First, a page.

Description: In normal heart rhythm (called sinus rhythm), a pacemaker called the sinus node fires off about once a second initiating a heart beat. There are other tissues in the atria which can act as pacemakers if the sinus node fails, and also the atrial tissues can conduct electricity. In atrial fibrillation pacemakers are firing off all over the atria creating chaotic electric circuits. This means the heart beats irregularly, usually too fast, the atrial do not contract normally but just fibrillate. This means they do not empty all the blood out of the atria and its appendages, clots can form and these can break off and go anywhere in the circulation causing a blocked artery anywhere in the body - leading to a stroke, heart attack, gangrene in leg etc.
Atrial fibrillation can be intermittent or continuous. The patient usually feels a change in heart rhythm, may feel faint as the rhythm changes and short of breath.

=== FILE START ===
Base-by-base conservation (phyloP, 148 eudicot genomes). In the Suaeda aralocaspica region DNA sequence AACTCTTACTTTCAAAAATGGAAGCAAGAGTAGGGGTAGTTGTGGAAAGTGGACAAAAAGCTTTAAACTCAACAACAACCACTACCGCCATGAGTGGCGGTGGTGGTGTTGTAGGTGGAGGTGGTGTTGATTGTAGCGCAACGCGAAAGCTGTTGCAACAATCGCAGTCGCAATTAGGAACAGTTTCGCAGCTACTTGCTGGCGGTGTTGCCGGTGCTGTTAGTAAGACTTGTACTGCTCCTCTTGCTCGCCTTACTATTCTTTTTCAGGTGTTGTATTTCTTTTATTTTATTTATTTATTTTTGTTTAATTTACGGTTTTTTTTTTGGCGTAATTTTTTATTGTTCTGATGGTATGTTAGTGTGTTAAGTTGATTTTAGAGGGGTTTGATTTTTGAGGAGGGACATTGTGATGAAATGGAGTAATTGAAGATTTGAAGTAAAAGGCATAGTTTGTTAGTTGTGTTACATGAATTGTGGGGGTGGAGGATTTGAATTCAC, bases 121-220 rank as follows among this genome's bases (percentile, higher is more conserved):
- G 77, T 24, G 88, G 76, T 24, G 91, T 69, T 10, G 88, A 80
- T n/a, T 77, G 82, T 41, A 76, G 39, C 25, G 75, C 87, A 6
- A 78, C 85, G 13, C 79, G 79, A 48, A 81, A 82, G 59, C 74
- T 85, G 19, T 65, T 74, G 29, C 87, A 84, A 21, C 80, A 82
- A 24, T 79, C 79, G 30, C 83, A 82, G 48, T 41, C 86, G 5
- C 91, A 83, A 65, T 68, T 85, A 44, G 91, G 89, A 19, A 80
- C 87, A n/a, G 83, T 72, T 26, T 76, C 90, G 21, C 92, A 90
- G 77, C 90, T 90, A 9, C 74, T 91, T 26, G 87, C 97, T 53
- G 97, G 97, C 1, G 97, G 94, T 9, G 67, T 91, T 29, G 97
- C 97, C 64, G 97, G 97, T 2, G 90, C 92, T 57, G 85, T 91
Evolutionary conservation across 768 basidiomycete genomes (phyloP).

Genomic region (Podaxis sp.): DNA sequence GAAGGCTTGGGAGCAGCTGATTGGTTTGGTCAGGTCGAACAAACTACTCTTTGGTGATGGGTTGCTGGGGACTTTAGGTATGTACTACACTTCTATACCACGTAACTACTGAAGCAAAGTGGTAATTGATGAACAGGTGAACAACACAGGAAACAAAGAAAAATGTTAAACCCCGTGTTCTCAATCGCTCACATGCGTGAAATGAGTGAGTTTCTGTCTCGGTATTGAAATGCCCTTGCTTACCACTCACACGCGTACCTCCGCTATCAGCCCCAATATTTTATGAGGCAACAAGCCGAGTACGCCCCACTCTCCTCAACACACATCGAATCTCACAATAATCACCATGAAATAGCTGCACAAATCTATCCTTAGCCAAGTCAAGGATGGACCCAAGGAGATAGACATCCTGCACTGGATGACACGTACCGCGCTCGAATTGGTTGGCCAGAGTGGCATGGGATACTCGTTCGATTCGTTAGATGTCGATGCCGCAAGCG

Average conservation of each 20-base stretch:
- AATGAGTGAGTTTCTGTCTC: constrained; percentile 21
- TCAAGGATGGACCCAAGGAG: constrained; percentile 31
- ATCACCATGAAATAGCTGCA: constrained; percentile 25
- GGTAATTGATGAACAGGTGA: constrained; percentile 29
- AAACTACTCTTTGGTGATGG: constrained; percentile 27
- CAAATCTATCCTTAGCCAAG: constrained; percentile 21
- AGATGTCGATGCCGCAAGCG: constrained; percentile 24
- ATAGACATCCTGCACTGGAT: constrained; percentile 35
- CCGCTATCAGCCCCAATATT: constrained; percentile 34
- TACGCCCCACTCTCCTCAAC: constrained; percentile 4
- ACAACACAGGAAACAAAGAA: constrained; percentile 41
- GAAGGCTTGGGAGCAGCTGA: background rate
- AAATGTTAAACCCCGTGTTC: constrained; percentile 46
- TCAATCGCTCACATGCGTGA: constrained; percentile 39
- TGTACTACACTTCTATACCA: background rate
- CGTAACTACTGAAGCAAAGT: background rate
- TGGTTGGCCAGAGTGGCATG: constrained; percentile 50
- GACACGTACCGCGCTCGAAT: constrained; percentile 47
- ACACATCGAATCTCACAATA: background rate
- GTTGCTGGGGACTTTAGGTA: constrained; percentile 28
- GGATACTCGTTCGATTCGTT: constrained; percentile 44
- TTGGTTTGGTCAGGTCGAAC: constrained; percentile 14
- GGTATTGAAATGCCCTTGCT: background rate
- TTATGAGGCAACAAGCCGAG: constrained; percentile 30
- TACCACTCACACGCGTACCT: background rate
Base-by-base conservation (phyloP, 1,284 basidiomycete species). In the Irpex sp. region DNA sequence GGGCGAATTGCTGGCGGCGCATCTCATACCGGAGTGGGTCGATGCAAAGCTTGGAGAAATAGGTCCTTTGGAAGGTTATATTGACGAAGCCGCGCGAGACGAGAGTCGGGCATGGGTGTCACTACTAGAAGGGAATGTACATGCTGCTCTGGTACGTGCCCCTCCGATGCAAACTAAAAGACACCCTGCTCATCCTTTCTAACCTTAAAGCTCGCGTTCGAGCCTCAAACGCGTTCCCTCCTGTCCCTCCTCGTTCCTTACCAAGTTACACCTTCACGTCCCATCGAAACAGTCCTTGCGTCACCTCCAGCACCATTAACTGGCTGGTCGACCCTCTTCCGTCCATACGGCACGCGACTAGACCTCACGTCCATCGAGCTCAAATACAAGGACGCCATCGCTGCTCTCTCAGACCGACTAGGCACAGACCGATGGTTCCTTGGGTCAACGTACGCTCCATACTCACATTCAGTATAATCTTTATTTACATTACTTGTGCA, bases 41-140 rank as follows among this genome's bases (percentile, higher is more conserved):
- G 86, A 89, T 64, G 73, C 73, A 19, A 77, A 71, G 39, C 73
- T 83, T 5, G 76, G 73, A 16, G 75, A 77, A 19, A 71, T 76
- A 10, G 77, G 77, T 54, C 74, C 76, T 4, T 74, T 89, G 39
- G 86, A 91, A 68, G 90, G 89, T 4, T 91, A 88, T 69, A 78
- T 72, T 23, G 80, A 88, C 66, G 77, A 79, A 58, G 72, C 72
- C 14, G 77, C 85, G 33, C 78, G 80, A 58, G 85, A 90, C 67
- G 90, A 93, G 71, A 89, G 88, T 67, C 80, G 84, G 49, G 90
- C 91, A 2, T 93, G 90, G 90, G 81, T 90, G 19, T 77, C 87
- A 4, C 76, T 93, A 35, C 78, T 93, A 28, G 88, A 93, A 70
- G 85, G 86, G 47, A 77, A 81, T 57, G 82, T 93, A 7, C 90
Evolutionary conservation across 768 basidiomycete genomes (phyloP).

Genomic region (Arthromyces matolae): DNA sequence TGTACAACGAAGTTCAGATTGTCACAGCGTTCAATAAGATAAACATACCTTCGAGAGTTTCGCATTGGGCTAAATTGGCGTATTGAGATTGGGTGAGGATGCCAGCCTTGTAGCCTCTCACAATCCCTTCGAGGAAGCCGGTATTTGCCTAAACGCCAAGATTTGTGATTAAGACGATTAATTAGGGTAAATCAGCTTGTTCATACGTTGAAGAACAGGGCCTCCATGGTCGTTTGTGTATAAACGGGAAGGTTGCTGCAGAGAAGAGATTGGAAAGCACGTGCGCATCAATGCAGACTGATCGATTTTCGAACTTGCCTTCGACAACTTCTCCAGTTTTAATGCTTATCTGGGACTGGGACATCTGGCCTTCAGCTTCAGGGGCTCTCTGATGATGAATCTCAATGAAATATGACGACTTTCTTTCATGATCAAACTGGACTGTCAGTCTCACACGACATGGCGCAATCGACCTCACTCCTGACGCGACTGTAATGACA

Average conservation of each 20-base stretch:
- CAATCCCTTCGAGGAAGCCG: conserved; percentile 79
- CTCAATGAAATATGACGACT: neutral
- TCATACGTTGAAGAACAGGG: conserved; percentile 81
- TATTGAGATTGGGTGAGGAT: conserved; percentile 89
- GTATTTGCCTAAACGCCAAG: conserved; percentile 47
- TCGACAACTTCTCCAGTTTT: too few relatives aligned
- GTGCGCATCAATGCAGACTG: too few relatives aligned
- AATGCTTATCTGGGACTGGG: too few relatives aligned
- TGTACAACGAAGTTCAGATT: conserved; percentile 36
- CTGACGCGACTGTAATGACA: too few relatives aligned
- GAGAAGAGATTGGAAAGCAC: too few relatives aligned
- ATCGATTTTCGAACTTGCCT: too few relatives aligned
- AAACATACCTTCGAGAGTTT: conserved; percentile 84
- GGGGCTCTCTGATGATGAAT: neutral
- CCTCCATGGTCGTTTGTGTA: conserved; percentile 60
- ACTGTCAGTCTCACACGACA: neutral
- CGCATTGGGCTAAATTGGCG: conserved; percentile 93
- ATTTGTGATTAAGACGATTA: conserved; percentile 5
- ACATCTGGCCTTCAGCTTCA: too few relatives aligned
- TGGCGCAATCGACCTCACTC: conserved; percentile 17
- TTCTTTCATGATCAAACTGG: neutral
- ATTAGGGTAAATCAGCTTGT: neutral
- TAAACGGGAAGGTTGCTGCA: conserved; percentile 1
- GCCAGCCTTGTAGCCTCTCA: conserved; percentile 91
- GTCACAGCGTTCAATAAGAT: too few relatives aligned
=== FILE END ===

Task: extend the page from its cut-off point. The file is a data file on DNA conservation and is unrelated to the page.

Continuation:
The cause of fibrillation is usually enlargement and stretching of the atria (the top chambers of the heart). This can happen with heart valve disease, high blood pressure or heart failure, however often no obvious cause can be found. Sometimes conditions like hyperthyroidism (excess thyroid hormone), diabetes, obesity, smoking, some drugs (asthma drugs, NSAIDs, steroids and drinking excess alcohol. Occasionally excess physical activity can precipitate an attack.
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